Buckley has a idea on how to stop this type of governing and increasing Federal power grab:

Steward Machine Co. is settled law, so Mr. Buckley looks to a legislative solution: “What you’d have to do is say, ‘We’re killing them all, but converting the expectations into a single block grant—no strings attached—phased out over five [or] six years,’ which would give the states the opportunity to revamp their own tax claims and the federal government to reduce theirs.” That, he says, would require “an enlightened Congress that is willing to say, ‘We’ve been on the wrong track all this time. We’re wasting our time doing the work of city aldermen.’ ” (MEW note: CCSSI is not settled law, it is a massive Federal stimulus program out of funding in September 2014.  We are looking to the states to free themselves from the private (but federally funded) NGO educational blueprint that will plunge school districts into unfunded debt.  The states have the opportunity to reclaim their authority to set their own educational direction and delivery)

Which raises the obvious question: How do you get an enlightened Congress? “You create the kind of grass-roots demand for it that occurred four years ago, called the tea party,” Mr. Buckley answers. But he sees his idea as having an appeal beyond the right: “It’s in nobody’s interest to waste money, and it’s in nobody’s interest to defer local decisions to federal bureaucrats.”

Nobody’s interest, I reply cynically, except perhaps those federal bureaucrats and unenlightened congressmen. He concedes the point and offers a qualification: nobody’s interest “in terms of citizens, the grass roots.”

Mr. Buckley doesn’t claim it will be easy. He estimates the likelihood of success as “one chance in two million.” If the alternative is complete futility, you’ve got to like those odds.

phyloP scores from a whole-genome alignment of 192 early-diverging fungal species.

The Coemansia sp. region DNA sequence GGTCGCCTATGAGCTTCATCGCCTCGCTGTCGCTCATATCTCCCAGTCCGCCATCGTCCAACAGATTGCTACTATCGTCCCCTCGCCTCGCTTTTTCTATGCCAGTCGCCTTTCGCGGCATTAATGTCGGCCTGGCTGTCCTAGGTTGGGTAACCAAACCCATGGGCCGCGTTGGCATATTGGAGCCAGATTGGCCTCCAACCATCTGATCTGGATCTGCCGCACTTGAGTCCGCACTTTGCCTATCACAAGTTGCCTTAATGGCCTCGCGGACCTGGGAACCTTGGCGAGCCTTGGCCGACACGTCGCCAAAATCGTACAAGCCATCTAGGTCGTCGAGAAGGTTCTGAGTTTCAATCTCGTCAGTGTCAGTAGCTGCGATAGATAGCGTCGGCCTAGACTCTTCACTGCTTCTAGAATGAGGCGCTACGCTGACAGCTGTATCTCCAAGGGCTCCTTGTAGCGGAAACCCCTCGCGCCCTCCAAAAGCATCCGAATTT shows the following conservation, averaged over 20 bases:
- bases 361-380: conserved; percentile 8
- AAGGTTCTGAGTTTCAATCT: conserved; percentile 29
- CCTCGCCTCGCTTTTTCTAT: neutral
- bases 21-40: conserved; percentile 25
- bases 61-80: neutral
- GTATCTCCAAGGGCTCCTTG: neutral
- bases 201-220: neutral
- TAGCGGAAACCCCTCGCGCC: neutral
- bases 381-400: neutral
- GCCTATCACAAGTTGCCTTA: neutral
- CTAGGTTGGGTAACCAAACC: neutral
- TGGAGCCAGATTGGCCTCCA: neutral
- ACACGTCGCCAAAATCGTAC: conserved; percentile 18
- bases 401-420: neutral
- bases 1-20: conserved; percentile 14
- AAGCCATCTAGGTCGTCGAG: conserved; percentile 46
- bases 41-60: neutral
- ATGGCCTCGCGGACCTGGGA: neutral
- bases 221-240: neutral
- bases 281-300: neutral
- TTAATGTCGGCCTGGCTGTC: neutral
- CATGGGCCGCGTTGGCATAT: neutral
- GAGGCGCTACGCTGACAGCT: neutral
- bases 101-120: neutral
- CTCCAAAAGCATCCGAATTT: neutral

That’s the primary reason to oppose Common Core: it’s in nobody’s interest (the citizens) to defer local decisions to federal bureaucrats…or the private NGOs who are funded by the federal bureaucrats.  These decisions have been given away in violation of Federal laws and state constitutions.  If those who are against the Common Core Initiative are offended in being lumped in with a “tea party” grassroots designation, insert “citizen” in that space to read citizen grassroots demand.  We are fighting against the special interests whose primary interest in ‘reform’ has less to do with children and more to do with the standardization of human capital, the tracking of the capital and the needs of the workforce.

Are you content to live in an oligarchy?  Will the power of a few dictate to your school/state its educational development and direction with no accountability?

From Common Core: An Oligarchy of Tyranny of the Elite?:

The essence of freedom is the proper limitation of government.  When government power grows, people’s freedoms recede.  Once the Romans dropped their guard (reference to the increasing control of the government over the people) power seeking politicians sought to exceed the power granted to them in the Roman constitution.  Some learned that they could elect politicians who would use government power to take property from some and give it to others.

…Eventually the whole system came crashing down; they went from a Republic to a Democracy and ended up with an Oligarchy under the progression of the Caesars.  Thus democracy itself is not a stable form of government, instead, it is the gradual transition from limited government to an unlimited rule of an oligarchy.

Knowing this, we as Americans are ultimately left with only two choices: we can keep our Republic as Franklin put it, or we will inevitably end up with an oligarchy of tyranny of the elite.

–Posted August 4, 2014